Climate changes may be forcing bamboo lemurs - one of the most endangered primate species on Earth - to change their dietary habits, causing them to slowly starve, an international study warns.
The study, published in the journal Current Biology, analysed the anatomic, behavioural and paleontological data of lemurs along with climate data.
Lemurs almost exclusively eat a single species of bamboo, including the woody trunk, known as culm.
However, they prefer the more nutritious and tender bamboo shoots and use their specialised teeth to gnaw on culm only when necessary, during the dry season.
Researchers suggest that as Earth's climate changes, bamboo lemurs will gradually be forced to eat culm for longer periods and this could slowly starve them.
"For extreme feeding specialists like the greater bamboo lemur, climate change can be a stealthy killer," said Patricia Wright at Stony Brook University in the US.
"Making the lemurs rely on a suboptimal part of their food for just a bit longer may be enough to tip the balance from existence to extinction," Wright said.
Wright and her colleagues from Finland and Australia first showed that the greater bamboo lemurs are equipped with highly complex and specialised teeth, just like giant pandas - the only other mammal capable of feeding on culm.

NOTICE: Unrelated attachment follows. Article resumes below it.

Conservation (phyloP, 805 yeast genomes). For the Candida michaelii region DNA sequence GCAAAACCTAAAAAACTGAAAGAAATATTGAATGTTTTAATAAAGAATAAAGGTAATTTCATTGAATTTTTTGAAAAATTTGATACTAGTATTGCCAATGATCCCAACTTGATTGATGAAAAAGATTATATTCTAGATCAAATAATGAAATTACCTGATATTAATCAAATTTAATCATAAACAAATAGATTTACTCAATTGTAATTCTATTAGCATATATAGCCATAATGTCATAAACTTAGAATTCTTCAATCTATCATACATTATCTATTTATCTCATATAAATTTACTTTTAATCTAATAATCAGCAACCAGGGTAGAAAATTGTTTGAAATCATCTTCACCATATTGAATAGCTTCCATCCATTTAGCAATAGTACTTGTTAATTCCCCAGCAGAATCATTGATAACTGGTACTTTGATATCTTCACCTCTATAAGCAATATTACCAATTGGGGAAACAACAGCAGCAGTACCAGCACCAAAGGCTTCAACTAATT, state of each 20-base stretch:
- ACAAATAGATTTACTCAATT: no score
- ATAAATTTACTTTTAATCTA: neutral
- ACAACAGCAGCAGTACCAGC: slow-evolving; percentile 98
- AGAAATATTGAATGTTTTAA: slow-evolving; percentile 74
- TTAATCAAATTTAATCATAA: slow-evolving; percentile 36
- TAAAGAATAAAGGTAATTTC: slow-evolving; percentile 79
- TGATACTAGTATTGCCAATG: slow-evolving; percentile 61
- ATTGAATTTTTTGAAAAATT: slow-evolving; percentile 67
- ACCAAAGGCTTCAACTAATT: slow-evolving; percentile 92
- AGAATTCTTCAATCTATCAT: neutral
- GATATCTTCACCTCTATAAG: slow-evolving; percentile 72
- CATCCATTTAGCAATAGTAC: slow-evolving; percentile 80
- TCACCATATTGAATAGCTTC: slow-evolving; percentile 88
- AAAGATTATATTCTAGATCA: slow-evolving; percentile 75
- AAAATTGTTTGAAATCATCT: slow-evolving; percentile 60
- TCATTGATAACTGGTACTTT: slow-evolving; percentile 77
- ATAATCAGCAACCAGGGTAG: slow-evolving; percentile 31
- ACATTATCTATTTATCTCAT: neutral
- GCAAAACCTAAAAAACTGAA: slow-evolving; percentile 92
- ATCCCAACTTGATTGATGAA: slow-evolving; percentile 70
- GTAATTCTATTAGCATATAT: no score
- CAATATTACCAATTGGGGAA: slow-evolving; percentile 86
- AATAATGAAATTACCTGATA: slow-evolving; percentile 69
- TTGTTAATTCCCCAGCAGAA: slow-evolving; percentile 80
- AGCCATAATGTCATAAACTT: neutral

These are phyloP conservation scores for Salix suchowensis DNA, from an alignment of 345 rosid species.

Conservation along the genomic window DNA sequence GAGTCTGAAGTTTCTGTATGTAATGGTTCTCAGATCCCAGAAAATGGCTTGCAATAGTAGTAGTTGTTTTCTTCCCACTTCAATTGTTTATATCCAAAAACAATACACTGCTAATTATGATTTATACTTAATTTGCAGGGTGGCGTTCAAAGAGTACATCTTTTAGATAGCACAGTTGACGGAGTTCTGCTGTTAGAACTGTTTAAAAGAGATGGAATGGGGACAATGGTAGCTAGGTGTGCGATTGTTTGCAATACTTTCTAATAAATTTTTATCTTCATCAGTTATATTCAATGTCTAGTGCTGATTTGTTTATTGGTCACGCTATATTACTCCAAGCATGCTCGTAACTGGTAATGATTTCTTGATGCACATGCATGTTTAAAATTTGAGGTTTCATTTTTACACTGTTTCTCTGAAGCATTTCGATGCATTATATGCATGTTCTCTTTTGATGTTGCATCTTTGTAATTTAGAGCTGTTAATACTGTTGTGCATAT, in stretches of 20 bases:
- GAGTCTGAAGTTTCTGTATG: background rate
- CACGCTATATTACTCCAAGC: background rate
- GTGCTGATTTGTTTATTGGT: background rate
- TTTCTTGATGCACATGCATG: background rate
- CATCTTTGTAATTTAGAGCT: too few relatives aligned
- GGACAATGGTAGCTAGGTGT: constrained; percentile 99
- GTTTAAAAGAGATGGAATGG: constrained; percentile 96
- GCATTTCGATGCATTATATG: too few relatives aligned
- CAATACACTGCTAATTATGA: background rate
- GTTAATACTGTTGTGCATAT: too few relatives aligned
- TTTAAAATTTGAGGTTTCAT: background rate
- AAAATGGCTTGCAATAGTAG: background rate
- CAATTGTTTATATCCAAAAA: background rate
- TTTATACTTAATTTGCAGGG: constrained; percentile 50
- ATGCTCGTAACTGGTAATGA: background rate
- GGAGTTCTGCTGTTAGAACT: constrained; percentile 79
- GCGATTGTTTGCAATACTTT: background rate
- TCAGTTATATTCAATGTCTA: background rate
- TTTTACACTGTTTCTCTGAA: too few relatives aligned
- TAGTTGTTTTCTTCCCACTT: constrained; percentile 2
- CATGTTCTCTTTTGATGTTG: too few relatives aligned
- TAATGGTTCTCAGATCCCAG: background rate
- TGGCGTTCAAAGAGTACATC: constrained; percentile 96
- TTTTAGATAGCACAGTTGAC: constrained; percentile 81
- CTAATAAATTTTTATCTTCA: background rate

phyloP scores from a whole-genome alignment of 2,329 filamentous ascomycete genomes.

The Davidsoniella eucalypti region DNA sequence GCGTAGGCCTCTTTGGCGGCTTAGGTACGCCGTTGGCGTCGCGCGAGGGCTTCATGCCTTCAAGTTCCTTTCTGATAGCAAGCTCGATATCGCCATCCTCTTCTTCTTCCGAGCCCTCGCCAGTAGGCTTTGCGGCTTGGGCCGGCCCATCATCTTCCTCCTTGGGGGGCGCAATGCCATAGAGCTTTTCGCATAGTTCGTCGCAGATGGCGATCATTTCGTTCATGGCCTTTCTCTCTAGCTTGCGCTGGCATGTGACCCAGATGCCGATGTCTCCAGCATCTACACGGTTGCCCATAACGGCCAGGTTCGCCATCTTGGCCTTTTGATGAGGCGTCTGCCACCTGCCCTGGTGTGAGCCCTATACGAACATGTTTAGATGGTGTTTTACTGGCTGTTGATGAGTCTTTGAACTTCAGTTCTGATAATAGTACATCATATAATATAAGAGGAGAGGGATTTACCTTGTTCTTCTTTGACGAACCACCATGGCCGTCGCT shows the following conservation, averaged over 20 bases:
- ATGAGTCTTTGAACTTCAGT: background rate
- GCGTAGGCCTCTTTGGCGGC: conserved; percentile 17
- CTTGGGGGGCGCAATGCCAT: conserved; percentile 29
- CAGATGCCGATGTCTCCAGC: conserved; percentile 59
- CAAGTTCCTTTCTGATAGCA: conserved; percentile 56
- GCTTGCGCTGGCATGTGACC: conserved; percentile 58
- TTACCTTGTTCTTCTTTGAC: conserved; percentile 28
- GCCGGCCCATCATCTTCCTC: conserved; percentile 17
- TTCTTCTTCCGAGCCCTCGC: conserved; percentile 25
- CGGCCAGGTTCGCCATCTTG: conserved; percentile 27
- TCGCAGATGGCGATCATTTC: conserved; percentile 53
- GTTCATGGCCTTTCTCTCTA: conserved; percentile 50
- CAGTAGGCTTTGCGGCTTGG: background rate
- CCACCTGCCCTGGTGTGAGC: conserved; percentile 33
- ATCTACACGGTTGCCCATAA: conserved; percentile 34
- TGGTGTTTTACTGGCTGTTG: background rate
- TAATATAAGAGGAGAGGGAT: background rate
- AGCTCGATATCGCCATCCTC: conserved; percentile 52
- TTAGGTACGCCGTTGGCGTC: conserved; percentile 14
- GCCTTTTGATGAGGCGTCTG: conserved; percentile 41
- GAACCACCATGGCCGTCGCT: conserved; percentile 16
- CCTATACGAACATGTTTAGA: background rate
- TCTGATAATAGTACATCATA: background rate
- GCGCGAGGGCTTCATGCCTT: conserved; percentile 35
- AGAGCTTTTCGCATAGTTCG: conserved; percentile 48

These teeth make it possible for them to consume and survive on woody culm for parts of the year, researchers said.
The team spent hours watching them in their natural habitat in Madagascars Ranomafana National Park over a period of 18 months.
Researchers collected more than 2,000 feeding observations in total. Those data showed that the lemurs spend 95 per cent of their feeding time eating a single species of woody bamboo.
However, they only eat the culm from August to November, when dry conditions make tender shoots unavailable, researchers said.
Climate models suggest that the areas where the lemurs currently are found are likely to experience longer and longer dry seasons in the future. As the lemurs are left with only culm to eat for longer periods, it could put their survival at risk, they said.
The findings may have implications for understanding the fate of bamboo-feeding giant pandas, too. Giant pandas are threatened by deforestation and changes in the distribution of bamboo.
However, the new data suggest that a changing climate may also endanger bamboo feeders in a more subtle way, by affecting the seasonal availability of preferred and more nutritious bamboo parts.